DON down-regulated (P<0.001) the mRNA relative expression of IL-1β in jejunal tissue. However, feed supplementation with the counteracting agent was efficient to increase the mRNA relative expression of IL-1β to values that were comparable to control birds (Figure 1B). Furthermore, DON feeding resulted in a trend for down-regulation (P<0.1) of TGFBR-1 in the jejunal tissue of broilers (Figure 1B). However, Mycofix addition to either DON contaminated diet or basal control diet did not produce a significant change on the relative gene expression of TGFBR-1 and IL-1ß (Figure 1B). Moreover, the relative mRNA expression of IL-8 was up-regulated (P<0.05) when Mycofix was added to DON contaminated diet (P<0.05; Figure 1A). Interferon-gamma (IFN-γ) relative gene expression was significantly down-regulated (P<0.001) due to DON feeding, as well as when Mycofix was added to either DON contaminated feed or to basal control feed (Figure 1C).

Figure 1. The relative mRNA expression of immune genes in the jejunal tissues of broiler chickens at 35 days after feeding of experimental diets was quantified by qRT-PCR.

The mRNA expression of controls and birds fed with DON or DON+Mycofix or Mycofix was compared for (A) TNF-α and IL-8, (B) IL-1β and TGFBR1, as well as for (C) IFN-γ and NF-κβ1. The relative gene expression for each gene was calculated relative to the gene expression of the control group. Bars show the means and standard errors of means (SEM). GAPDH was chosen as a reference gene having the same relative expression mean in the control as in the treated groups. Values are the means of 5 birds. The difference in relative expression of immune gene between birds fed experimental diets and birds fed control basal diet was assessed by Student's t-test and comparisons were considered significantly different at P<0.05 (*), P<0.01 (**), and P<0.001 (***) or as a trend for a difference at P<0.1 (#).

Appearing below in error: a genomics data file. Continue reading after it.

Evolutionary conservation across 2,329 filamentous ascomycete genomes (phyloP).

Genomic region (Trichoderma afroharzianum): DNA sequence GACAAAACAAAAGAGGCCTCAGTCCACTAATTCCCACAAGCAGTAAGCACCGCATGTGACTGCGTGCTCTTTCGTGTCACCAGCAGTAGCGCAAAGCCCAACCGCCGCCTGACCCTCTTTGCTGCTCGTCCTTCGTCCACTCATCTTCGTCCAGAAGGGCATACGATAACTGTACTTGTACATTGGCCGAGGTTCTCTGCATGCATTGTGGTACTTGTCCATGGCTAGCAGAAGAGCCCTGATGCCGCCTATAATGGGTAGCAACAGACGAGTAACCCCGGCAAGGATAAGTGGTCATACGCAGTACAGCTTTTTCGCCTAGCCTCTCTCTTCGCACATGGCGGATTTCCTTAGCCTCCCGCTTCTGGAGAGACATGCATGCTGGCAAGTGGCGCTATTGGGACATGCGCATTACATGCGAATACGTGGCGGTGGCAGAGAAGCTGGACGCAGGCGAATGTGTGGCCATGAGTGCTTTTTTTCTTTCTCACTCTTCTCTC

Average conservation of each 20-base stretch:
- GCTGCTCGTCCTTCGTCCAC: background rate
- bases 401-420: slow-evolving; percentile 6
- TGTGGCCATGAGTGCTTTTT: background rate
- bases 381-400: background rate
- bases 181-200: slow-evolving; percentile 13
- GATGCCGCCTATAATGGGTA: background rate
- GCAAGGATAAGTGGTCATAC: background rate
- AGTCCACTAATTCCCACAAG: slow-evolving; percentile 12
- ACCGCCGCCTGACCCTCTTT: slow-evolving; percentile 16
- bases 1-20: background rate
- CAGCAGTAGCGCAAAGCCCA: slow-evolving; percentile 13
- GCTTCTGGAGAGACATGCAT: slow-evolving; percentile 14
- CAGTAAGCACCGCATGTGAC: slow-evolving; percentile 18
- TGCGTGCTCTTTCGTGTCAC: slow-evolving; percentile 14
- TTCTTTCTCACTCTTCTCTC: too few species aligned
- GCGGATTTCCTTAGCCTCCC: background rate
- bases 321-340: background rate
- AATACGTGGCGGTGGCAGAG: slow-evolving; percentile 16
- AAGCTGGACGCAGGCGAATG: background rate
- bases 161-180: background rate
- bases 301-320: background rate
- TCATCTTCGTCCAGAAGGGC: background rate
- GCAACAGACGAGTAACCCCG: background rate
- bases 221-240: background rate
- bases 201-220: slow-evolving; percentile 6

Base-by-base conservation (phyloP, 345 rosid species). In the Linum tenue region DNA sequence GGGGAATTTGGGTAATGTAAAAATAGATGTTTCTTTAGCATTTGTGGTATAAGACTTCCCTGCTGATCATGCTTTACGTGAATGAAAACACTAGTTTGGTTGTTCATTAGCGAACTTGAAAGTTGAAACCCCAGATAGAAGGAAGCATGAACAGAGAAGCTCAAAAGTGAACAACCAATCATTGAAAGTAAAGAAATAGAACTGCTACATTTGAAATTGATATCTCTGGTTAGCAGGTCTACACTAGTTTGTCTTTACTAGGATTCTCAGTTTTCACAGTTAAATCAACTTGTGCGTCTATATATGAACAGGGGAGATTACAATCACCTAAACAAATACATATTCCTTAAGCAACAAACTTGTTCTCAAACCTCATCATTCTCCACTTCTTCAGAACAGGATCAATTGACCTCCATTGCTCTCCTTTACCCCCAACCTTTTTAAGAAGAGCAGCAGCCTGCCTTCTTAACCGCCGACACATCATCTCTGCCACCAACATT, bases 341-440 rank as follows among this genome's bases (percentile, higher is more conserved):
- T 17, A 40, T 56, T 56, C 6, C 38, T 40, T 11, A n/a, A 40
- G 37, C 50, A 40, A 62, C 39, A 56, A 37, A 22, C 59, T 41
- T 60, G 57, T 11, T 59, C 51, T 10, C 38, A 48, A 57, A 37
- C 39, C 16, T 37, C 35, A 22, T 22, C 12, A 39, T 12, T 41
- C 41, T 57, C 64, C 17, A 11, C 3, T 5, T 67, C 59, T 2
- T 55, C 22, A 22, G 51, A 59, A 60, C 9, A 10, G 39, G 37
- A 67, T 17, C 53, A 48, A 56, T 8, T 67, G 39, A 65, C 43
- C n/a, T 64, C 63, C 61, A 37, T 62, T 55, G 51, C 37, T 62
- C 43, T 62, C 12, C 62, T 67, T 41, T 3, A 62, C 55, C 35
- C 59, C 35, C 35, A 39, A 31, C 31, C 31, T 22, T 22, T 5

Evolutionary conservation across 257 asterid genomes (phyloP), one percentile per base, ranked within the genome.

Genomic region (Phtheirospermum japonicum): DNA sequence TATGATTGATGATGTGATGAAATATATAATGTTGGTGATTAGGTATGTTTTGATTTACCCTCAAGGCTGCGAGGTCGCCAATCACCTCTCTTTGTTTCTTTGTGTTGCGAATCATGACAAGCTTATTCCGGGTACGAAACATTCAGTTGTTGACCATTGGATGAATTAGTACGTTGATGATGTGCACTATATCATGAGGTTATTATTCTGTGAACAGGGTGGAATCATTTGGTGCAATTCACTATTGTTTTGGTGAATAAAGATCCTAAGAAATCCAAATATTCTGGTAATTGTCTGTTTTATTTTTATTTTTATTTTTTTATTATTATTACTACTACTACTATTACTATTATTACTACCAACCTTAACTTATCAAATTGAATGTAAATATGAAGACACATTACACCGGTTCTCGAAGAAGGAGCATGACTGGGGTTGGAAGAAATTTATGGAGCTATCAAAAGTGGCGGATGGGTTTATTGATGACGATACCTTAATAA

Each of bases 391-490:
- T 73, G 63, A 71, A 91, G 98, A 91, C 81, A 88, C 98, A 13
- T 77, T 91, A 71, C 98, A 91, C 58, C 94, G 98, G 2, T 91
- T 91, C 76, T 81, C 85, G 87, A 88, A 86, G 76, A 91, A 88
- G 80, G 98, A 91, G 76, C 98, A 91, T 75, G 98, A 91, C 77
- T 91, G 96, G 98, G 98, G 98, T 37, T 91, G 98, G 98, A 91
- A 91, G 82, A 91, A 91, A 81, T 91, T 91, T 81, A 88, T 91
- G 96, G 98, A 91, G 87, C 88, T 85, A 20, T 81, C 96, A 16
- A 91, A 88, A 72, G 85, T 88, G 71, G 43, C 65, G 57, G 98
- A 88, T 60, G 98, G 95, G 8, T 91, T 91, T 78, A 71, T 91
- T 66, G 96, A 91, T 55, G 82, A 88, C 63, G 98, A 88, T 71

Mycofix supplementation either with or without DON significantly (P<0.05) up-regulates the expression of NF-κB1 (Figure 1C). Furthermore, the relative mRNA expression of TNF-α also up-regulated (P<0.05) due to Mycofix supplementation and tended to be up-regulated (P<0.1) when MS was added to DON contaminated feed (Figure 1A).


The impairment of immune function is the most important toxic effect of DON and may result in either immune-stimulation or immune-suppression depending on the dose, time and duration of exposure. The results of this study represent new information regarding the impacts of deoxynivalenol oral exposure on plasma cytokines and expression of immune genes, including the genes that regulate the production of pro-inflammatory cytokines in the gastrointestinal tract of broiler chickens.